My point is not to critique Luke - it's to give an example of a juggler who has continually and consistently made his body of work available via multimedia on the internet. For the longest time, I followed his practices. On my website, for the LONGEST time, I made a comparison on the home page between juggling and magic, citing juggling as being better because we as jugglers don't try to keep secrets from one another. There is no Masked Juggler show on FOX.
However, there are also a large amount of jugglers whom I very much respect whose body of work on the internet is almost nonexistent. These are the jugglers that people like Jay and Erik tell you about at conventions in America where you sigh because you've never heard of them. Morgan Cosquer was like this a few years ago although more and more video footage has leaked of him, especially because of ADDICTED. Jouni Temonen had the same invisible buzz a few years before 9-1 and SITESWAPS DVD.
Now some of these people aren't publicly available to watch on the internet because of their location and the fact that they haven't decided to make themselves public with their work. I'm not concerned with that issue. The issue I'm concerned with talking about is what I would call the anti-Burrage. The juggler who is creative and inspirational but consciously decides to keep ideas and research from the internet in an effort to maintain creative privacy.
SAY WHAT?? That was a mouthful. Stay with me.
Over the years as I have:
a)become a professional juggler
b)seen more amazing live performances
c)talked to more amazing creative jugglers
d)amassed more and more incredibly exciting juggling ideas
I've realized that, shit, magic may have more in common with juggling than I originally thought. For example, you want to know about true MAGIC? True magic is seeing Erik Aberg's new three club routine LIVE for the first time. He uses a technique barely explored by any other juggler in the world and guess what? It's based on a simple 1 club move and I'm NOT going to tell you what it is. Erik, if you're reading, your secret is safe. WHY? Because I respect your work and research and history and why should someone who has made no more effort than to log on to rec.juggling to see if there are any new posts with [VIDEO] in the title get to witness your innovative piece? Make some effort - come out to RIT 2008. Oh wait, you missed it.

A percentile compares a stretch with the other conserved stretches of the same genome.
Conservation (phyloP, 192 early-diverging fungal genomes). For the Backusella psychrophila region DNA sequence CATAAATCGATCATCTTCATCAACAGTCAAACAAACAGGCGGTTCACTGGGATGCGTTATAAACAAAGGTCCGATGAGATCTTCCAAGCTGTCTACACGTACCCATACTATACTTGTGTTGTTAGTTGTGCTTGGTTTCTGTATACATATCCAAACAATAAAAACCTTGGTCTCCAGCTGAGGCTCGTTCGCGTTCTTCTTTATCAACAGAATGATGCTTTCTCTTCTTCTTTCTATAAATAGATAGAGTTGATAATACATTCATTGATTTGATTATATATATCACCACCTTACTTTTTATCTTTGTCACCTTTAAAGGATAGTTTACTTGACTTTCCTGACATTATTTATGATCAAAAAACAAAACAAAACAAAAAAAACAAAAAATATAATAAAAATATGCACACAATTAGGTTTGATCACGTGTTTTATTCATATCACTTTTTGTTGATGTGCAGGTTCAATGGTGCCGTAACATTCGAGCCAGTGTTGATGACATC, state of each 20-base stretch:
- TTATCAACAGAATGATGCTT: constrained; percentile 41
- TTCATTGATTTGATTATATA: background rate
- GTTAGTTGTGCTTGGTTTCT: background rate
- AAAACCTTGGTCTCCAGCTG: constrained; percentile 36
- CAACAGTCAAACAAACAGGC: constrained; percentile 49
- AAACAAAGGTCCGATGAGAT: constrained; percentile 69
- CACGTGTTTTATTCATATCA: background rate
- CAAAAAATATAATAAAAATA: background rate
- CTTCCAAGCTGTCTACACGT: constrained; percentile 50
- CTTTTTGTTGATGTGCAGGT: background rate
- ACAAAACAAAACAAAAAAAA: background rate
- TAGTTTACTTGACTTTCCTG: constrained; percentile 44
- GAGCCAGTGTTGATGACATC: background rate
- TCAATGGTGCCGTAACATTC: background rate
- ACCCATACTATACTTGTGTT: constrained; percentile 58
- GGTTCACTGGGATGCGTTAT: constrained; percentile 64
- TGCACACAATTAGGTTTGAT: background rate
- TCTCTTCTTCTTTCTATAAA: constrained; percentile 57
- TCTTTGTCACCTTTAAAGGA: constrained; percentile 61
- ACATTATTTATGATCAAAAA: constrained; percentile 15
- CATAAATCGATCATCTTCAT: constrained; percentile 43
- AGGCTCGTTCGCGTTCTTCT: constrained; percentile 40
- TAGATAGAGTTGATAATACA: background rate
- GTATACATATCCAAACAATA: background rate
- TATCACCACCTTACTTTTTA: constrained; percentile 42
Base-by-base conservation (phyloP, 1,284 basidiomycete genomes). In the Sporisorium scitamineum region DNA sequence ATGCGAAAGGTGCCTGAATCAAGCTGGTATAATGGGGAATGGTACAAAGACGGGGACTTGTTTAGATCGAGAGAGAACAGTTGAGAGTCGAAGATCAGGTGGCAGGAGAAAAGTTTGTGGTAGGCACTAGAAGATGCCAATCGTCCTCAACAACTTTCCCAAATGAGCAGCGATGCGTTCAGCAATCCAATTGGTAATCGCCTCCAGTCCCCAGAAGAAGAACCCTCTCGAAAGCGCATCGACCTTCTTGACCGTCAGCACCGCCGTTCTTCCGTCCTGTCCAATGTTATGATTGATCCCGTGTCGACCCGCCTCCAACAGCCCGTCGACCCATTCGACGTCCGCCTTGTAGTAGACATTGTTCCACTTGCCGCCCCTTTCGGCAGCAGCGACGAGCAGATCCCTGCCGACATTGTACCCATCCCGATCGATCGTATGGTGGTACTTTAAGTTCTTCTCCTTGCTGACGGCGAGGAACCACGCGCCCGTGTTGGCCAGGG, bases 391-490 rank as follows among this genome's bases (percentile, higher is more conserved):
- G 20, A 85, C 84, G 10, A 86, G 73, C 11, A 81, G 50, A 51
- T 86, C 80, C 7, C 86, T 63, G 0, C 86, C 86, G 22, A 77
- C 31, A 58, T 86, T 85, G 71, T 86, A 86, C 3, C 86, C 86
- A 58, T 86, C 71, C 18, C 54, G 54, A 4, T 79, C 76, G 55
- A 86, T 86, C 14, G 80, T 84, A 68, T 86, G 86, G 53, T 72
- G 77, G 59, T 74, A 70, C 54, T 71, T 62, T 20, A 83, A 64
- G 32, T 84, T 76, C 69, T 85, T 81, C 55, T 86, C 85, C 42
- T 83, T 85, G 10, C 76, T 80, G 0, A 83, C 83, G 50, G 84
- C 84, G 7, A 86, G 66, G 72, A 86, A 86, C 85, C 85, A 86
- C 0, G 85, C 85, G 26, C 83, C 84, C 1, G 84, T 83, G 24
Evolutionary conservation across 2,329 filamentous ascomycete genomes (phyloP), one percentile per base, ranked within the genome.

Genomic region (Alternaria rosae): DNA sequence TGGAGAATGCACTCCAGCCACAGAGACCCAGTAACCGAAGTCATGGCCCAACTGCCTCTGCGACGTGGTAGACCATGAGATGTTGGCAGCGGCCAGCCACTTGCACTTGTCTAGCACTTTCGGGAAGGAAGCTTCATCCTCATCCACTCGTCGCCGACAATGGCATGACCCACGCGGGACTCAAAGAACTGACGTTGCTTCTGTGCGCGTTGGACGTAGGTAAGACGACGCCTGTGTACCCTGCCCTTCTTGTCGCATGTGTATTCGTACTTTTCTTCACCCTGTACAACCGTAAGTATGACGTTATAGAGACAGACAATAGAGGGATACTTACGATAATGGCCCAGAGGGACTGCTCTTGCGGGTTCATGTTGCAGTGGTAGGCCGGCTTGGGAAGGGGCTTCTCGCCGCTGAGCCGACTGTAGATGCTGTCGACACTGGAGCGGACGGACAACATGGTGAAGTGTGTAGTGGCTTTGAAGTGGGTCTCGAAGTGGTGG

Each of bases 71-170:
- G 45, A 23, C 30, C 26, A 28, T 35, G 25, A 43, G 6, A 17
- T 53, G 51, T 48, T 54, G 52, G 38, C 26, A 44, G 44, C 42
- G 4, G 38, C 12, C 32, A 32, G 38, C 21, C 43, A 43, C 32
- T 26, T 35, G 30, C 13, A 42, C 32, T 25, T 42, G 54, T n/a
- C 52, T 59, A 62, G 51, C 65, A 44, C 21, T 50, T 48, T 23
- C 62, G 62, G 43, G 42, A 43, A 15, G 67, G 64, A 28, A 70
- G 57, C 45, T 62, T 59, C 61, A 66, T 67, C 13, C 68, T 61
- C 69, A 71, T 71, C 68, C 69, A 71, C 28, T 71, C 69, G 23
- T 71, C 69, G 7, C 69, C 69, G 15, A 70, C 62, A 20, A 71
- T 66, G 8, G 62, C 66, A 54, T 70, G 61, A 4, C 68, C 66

Of course Erik is only one example. You want more? Well, let's just say that I wish Florent Lestage's club act weren't available online to see. Its magic exists purely in live performance. Sean Blue's 5 ring "flipbook" act (Juggle This 07). Thanks Sean for not making your stuff readily available online. Jay Gilligan's complete body of work - yes, available on DVD (if you punks are willing to spend money) but not online for just anyone to peruse with a few spare minutes.
My point (although I'm being a bit harsh) is that I'm realizing that it's important to protect your art. Right now I'm working with an engineer on a really cool idea that I've been mulling over for almost a year. We're currently sending video footage back and forth (privately) working on prototypes. I love what I see so far and in the past, I would have told everybody! But, all of a sudden, I don't want to. I want someone to be sitting in an audience at some random juggling festival or performance and when the curtain is drawn, they see something they never expected to see. There are no pre-conceived notions.
A live routine will never be as "PERFECT" as it is on video. And by "PERFECT", I mean flawless. Video can create a flawless routine but flawless is boring. Raw, live, juggling is electric. Don't believe me? Go to the WJF and watch Thomas Dietz perform.
I saw Tony Gonzales's three club routine on video and really enjoyed it. Then when he did it at RIT, I wasn't very moved. Not because it was droppy. It was disappointing because I knew it already. I had watched the video multiple times and therefore I felt like I was seeing a video being replayed in front of me, but less flawless. I couldn't snap out of it and realize that I was witnessing LIVE juggling, a gift that I think we all take for granted.